Every spring and fall we are reminded of the fact that we are renting our land from our local governments. Oh, the joys of homeownership. Before we get into why your property taxes are going up, let me explain why property taxes exist and how they work.
What is the purpose of property taxes?
Property taxes are a primary source of funding for local government units, including counties, cities and towns, townships, libraries, and other special districts including fire districts and solid waste districts. These funds are used to pay for a variety of services including welfare; police and fire; new construction and maintenance of buildings; local infrastructure like highways, roads, and streets; and the operations, including salaries, of the local units of government.
Property taxes are derived from local government spending divided proportionally according to the value of the taxpayer’s property. Per a 2018 study, the statewide average revenue distribution per $1 of property tax is as follows:
- County: $0.19
- Township: $0.03
- City/Town: $0.24
- School: $0.43
- Library: $0.04
- Special Unit: $0.07
How are local tax rates calculated?
Property taxes represent a property owner’s portion of the local government’s budgeted spending for the current year. Local spending is the reason for property tax rate increases – or decreases – depending on local fiscal management. This is why local elections matter, another topic for another day.
How is the value of my property determined?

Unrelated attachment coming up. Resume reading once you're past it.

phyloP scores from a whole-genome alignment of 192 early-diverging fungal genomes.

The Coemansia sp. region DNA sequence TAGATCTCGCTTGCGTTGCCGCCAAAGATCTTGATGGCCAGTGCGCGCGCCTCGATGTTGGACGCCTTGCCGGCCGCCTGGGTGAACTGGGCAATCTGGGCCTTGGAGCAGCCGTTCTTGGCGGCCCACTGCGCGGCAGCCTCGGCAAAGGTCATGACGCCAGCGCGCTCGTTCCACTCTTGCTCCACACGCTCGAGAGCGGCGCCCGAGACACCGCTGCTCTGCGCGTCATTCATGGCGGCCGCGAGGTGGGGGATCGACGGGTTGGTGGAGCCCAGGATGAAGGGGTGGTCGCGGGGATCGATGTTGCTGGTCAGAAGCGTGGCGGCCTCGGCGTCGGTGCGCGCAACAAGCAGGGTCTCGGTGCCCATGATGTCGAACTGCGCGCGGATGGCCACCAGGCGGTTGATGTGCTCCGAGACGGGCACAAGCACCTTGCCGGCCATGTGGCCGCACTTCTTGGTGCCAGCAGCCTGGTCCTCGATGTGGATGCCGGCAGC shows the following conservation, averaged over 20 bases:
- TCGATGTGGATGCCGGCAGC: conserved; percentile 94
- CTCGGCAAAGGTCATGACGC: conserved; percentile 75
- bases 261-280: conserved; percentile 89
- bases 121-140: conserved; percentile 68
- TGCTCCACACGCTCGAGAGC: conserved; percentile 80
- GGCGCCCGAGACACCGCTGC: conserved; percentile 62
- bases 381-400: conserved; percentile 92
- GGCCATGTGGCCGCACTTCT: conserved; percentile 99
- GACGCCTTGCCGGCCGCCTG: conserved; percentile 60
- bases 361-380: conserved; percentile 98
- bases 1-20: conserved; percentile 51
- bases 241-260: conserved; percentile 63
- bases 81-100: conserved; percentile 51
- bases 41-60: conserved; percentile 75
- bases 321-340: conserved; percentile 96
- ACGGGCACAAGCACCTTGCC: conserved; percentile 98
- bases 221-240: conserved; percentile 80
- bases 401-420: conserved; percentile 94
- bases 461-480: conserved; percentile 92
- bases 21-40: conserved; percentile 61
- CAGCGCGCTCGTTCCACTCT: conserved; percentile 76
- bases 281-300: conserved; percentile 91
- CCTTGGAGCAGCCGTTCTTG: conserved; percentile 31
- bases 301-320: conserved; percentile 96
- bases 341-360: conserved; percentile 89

Indiana properties are valued using mass appraisal techniques. With mass appraisal, your property is looked at in conjunction with other properties in your area. Assessors consider age, grade, and condition. Finally, in a process known as annual adjustment, each year real property sales data is used to determine if the value of properties in your area should change to match the market value found in the sales of recent properties.
How is my tax bill calculated?
Property taxes are simple to calculate – take the assessed value of your property after deductions and multiply it by your local tax rate and that is your gross tax liability. However, there are many other steps that can make this calculation more complicated.
As you can see, there are several factors that go into the property tax calculation but to simplify your tax bill, if property values and/or local government spending has increased in your area, that could mean you may be seeing an increase in your local property taxes in the near future. With the recent boom in housing prices and fiscal stimulus, many homeowners may be getting an unpleasant surprise with their next property tax bill.
We live in Wells County and our property taxes increased by 17% from 2020 to 2021. However, I cannot complain as our district tax rate was 1.7341% in 2021, which is the 1,445th highest district out of 2,070 districts in the state. If you live in Indiana, you can check this website out to see where your district ranks.